“I would like to fly,” says Hao. “For example, I like Red Spider,”he says.
Let’s put this question another way:
If you could become some thing, inanimate, what would it be. A cell phone — capable of connecting to satellites? A truck — you could own the road?
Write a comment. Post a picture.
“Object,” Meret Oppenheim. 1936. In the collection of the Museum of Modern Art. Colloquially known as “Fur Teacup and Saucer”
“Oppenheim’s fur-lined teacup is perhaps the single most notorious Surrealist object. Its subtle perversity was inspired by a conversation between Oppenheim, Pablo Picasso, and the photographer Dora Maar at a Paris café: admiring Oppenheim’s fur-trimmed bracelets, Picasso remarked that one could cover just about anything with fur. “Even this cup and saucer,” Oppenheim replied.
In the 1930s, many Surrealist artists were arranging found objects in bizarre combinations that challenged reason and summoned unconscious and poetic associations. Object—titled Le Déjeuner en fourrure (The lunch in fur ) by the Surrealist leader André Breton—is a cup and saucer that was purchased at a Paris department store and lined with the pelt of a Chinese gazelle. The work takes advantage of differences in the varieties of sensual pleasure: fur may delight the touch but it repels the tongue. And a cup and spoon, of course, are made to be put in the mouth.
-copied from MoMA website.
Here is a nice video of guys mapping the orbits of the planets in our solar system to scale
Francis illustrated our 3-dimensions/perception discussion the other day with these images. Could someone explain? I think we may have pierced the Fourth Dimension here.
Ladies and gentleman: the loosestrife. A nice enough looking plant, member of the lythrum family, and found growing wild in most continents. However, consider its darker side: it can grow taller than Carmello Anthony, cluster in colonies up to eight feet wide, and its fruit is also called a “capsule.” Does this sound at all like something out of sci-fi? Oh, we forgot to mention: they can resist drought.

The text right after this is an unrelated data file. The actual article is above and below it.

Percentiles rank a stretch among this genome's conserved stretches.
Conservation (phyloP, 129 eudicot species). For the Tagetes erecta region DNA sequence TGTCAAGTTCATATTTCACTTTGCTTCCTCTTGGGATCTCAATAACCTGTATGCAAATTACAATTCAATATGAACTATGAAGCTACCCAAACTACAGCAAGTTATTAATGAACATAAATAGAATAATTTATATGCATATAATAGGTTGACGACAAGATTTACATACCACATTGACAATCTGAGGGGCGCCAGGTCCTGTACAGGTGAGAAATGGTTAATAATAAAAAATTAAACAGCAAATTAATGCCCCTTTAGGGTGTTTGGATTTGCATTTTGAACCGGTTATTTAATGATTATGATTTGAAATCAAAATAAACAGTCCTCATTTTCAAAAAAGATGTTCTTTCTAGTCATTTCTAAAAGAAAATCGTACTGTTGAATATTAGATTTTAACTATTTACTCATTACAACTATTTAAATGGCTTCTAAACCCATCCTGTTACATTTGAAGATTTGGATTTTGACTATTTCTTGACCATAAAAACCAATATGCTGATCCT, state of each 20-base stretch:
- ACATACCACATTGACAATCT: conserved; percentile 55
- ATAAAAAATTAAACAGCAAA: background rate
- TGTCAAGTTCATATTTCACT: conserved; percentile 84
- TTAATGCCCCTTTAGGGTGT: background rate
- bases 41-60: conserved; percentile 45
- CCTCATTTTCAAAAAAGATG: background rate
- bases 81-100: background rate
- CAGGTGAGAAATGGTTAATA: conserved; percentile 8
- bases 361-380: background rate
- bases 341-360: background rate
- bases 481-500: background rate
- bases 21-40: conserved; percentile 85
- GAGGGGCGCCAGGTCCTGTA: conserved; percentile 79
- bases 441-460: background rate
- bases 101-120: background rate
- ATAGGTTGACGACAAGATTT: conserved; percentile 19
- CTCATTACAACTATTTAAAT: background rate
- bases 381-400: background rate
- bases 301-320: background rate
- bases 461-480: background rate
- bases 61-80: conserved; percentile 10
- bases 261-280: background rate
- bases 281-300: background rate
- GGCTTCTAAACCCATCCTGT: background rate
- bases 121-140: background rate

Here you go. A plant bigger than a man, that doesn’t need water.
Please write a short paragraph as though you were Stephen King, and cast “loosestrife” as you please.
One of my students told me that it wasn’t a question of whether or not he’d wear a hoodie — it was only which one he’d choose. Another student told me, “Well, the weather plays a big factor…” How do you decide? Or, are you even awake enough to decide? Hit “comment,” above, and tell us your story.
Don’t worry, we won’t shine the spotlight on you too hard. There’s no wrong answer here.
A new experience. A bunch of people you never met before. A new professor. Will you be…ok? Aaaaaaaaaagh! Head immediately to the Bookstore to buy your supplies (see MATERIALS, above). Get the email contact of at least one other person in class. And strap yourselves into your seats and brace yourselves. That’s my advice. I’ll tell you the rest when we meet. Me? I’m psyched. See you first day. And try not to worry.
We’re all just waiting for….you. : )